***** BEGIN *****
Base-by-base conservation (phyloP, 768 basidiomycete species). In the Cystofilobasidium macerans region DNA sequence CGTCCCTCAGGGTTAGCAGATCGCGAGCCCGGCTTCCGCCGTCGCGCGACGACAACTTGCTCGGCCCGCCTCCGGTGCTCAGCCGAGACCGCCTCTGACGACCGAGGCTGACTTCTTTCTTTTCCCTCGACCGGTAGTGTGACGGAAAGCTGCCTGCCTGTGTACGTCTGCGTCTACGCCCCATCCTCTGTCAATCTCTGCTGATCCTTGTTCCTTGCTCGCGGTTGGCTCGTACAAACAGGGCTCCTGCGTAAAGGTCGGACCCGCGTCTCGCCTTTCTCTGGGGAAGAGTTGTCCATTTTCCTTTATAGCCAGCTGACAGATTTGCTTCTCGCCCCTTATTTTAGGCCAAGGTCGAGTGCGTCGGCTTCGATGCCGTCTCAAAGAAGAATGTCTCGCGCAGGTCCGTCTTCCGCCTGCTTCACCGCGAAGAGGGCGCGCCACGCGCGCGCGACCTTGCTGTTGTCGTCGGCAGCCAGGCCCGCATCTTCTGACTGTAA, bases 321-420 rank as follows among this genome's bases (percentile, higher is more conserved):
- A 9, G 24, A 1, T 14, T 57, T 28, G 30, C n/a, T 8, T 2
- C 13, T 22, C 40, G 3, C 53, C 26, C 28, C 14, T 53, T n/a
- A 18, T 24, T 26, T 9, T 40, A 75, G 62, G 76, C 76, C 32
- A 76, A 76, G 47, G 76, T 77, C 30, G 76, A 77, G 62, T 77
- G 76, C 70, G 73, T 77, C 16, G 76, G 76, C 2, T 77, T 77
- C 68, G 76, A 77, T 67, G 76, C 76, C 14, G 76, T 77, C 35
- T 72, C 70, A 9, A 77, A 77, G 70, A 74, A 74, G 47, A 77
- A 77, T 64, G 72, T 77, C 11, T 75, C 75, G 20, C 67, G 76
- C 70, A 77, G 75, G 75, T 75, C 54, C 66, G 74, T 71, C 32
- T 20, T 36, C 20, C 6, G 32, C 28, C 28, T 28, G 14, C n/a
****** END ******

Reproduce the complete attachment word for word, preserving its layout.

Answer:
Base-by-base conservation (phyloP, 768 basidiomycete species). In the Cystofilobasidium macerans region DNA sequence CGTCCCTCAGGGTTAGCAGATCGCGAGCCCGGCTTCCGCCGTCGCGCGACGACAACTTGCTCGGCCCGCCTCCGGTGCTCAGCCGAGACCGCCTCTGACGACCGAGGCTGACTTCTTTCTTTTCCCTCGACCGGTAGTGTGACGGAAAGCTGCCTGCCTGTGTACGTCTGCGTCTACGCCCCATCCTCTGTCAATCTCTGCTGATCCTTGTTCCTTGCTCGCGGTTGGCTCGTACAAACAGGGCTCCTGCGTAAAGGTCGGACCCGCGTCTCGCCTTTCTCTGGGGAAGAGTTGTCCATTTTCCTTTATAGCCAGCTGACAGATTTGCTTCTCGCCCCTTATTTTAGGCCAAGGTCGAGTGCGTCGGCTTCGATGCCGTCTCAAAGAAGAATGTCTCGCGCAGGTCCGTCTTCCGCCTGCTTCACCGCGAAGAGGGCGCGCCACGCGCGCGCGACCTTGCTGTTGTCGTCGGCAGCCAGGCCCGCATCTTCTGACTGTAA, bases 321-420 rank as follows among this genome's bases (percentile, higher is more conserved):
- A 9, G 24, A 1, T 14, T 57, T 28, G 30, C n/a, T 8, T 2
- C 13, T 22, C 40, G 3, C 53, C 26, C 28, C 14, T 53, T n/a
- A 18, T 24, T 26, T 9, T 40, A 75, G 62, G 76, C 76, C 32
- A 76, A 76, G 47, G 76, T 77, C 30, G 76, A 77, G 62, T 77
- G 76, C 70, G 73, T 77, C 16, G 76, G 76, C 2, T 77, T 77
- C 68, G 76, A 77, T 67, G 76, C 76, C 14, G 76, T 77, C 35
- T 72, C 70, A 9, A 77, A 77, G 70, A 74, A 74, G 47, A 77
- A 77, T 64, G 72, T 77, C 11, T 75, C 75, G 20, C 67, G 76
- C 70, A 77, G 75, G 75, T 75, C 54, C 66, G 74, T 71, C 32
- T 20, T 36, C 20, C 6, G 32, C 28, C 28, T 28, G 14, C n/a